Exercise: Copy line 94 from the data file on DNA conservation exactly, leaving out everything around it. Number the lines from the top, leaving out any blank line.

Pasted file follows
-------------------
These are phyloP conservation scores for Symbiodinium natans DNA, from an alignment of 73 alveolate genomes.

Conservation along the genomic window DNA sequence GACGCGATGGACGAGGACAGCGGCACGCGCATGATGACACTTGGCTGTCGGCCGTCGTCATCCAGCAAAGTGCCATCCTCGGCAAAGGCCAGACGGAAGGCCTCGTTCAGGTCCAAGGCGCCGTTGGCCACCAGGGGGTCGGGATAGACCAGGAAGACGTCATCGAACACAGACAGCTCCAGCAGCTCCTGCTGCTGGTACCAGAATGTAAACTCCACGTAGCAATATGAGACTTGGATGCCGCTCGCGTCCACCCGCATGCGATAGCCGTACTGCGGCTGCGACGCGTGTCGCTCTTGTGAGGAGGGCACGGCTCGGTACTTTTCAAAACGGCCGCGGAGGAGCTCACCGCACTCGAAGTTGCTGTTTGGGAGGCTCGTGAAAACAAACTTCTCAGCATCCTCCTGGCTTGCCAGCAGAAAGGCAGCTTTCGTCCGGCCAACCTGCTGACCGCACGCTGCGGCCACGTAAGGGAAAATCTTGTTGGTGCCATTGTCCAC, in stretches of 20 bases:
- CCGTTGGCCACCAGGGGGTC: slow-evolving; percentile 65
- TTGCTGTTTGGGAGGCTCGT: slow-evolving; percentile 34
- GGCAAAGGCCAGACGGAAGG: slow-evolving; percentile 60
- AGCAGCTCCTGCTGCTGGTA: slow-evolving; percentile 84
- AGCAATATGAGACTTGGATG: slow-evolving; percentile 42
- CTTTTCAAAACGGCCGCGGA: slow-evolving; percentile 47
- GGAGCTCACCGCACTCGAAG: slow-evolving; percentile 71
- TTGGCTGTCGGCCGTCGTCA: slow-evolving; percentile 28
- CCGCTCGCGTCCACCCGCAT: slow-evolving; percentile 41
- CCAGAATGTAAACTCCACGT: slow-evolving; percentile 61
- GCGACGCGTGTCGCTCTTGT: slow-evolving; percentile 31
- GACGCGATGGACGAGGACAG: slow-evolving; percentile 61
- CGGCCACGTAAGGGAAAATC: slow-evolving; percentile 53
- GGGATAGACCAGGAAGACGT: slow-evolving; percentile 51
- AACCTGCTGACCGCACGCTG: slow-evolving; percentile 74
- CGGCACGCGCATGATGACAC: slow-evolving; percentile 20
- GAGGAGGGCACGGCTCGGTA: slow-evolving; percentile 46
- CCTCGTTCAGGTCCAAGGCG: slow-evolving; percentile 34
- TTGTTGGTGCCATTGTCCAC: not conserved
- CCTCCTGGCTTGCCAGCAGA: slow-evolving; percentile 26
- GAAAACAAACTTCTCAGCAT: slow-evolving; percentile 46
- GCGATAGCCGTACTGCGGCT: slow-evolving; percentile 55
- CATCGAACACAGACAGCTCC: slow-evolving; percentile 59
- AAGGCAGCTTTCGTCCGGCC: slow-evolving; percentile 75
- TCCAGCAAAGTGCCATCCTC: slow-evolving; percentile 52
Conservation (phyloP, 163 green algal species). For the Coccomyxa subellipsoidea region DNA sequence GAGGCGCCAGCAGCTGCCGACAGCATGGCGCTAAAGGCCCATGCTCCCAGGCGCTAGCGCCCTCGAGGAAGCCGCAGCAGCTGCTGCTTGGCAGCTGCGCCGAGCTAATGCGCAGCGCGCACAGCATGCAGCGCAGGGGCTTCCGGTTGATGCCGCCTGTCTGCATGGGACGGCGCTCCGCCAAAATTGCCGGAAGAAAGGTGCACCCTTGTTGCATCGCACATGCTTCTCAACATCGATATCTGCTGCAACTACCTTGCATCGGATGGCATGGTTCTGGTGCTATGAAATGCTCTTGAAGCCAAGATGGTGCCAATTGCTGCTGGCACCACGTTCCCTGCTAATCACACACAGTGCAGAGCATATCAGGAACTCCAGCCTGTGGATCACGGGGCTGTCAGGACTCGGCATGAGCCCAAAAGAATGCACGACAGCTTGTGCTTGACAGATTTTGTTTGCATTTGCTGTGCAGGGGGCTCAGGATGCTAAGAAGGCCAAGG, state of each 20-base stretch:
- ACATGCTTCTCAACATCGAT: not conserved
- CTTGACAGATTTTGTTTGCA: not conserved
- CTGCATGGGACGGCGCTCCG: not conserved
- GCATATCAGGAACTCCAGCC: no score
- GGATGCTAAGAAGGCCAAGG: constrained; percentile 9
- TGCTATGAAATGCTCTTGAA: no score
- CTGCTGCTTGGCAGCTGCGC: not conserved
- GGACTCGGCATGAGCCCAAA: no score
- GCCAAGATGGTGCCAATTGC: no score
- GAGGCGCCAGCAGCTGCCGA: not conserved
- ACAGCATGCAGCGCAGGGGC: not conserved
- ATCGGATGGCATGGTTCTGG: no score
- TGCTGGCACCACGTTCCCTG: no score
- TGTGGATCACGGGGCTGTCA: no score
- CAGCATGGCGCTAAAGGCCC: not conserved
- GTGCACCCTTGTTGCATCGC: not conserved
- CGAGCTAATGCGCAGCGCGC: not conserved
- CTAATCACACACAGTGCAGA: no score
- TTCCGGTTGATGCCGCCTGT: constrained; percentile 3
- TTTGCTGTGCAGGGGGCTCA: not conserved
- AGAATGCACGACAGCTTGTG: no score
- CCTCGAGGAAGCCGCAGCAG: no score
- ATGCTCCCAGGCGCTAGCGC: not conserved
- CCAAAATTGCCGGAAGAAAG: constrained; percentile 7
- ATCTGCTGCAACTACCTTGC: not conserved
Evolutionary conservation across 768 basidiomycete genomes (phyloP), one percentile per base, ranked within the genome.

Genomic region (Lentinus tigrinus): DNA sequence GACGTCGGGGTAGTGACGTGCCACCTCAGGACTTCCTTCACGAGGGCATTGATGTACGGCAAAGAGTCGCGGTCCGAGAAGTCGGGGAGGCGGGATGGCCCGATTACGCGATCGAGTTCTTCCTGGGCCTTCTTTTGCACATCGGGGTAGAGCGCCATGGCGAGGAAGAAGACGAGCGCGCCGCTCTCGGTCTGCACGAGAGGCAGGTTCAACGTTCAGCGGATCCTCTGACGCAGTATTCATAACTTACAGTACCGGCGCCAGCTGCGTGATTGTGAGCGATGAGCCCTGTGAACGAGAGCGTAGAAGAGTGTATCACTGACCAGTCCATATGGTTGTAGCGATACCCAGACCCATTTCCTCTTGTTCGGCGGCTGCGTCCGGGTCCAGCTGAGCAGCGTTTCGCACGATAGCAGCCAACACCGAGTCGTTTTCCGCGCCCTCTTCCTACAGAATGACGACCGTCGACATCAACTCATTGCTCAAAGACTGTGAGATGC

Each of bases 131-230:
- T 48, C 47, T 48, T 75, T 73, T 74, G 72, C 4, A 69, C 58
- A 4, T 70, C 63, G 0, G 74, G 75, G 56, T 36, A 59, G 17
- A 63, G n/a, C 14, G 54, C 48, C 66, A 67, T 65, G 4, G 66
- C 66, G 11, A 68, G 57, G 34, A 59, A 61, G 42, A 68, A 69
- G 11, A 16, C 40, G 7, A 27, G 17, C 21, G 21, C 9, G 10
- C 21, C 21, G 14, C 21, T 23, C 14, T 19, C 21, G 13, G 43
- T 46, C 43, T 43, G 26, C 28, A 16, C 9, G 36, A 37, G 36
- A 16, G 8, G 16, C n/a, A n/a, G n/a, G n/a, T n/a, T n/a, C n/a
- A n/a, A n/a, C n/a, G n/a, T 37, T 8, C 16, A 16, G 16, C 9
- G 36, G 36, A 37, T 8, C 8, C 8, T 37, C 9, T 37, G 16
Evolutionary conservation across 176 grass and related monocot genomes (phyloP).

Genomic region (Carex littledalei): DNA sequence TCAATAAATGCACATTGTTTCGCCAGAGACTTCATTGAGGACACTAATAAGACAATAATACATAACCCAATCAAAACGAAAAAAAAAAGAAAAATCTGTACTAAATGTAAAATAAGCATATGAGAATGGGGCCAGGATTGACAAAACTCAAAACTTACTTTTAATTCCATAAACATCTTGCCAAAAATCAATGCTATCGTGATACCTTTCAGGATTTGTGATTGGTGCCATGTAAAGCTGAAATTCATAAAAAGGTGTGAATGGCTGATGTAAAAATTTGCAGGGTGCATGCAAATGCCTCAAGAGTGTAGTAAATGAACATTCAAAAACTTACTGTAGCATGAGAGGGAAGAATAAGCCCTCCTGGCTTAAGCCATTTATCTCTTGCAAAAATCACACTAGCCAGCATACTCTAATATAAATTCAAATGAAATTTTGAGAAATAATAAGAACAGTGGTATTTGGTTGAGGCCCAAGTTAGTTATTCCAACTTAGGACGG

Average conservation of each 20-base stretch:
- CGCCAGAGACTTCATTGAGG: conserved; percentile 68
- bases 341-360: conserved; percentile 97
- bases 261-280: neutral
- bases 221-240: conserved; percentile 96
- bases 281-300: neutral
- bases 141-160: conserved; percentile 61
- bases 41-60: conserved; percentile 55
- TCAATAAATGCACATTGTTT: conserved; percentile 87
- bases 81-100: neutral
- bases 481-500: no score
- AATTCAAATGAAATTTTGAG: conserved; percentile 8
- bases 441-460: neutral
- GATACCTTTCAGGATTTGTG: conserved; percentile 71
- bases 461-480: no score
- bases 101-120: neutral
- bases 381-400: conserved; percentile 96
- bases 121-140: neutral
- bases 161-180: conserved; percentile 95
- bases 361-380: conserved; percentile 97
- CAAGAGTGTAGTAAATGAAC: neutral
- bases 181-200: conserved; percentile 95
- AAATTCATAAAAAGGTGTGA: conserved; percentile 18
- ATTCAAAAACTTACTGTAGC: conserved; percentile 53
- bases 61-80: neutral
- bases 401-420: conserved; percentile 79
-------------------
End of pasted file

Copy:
- bases 401-420: conserved; percentile 79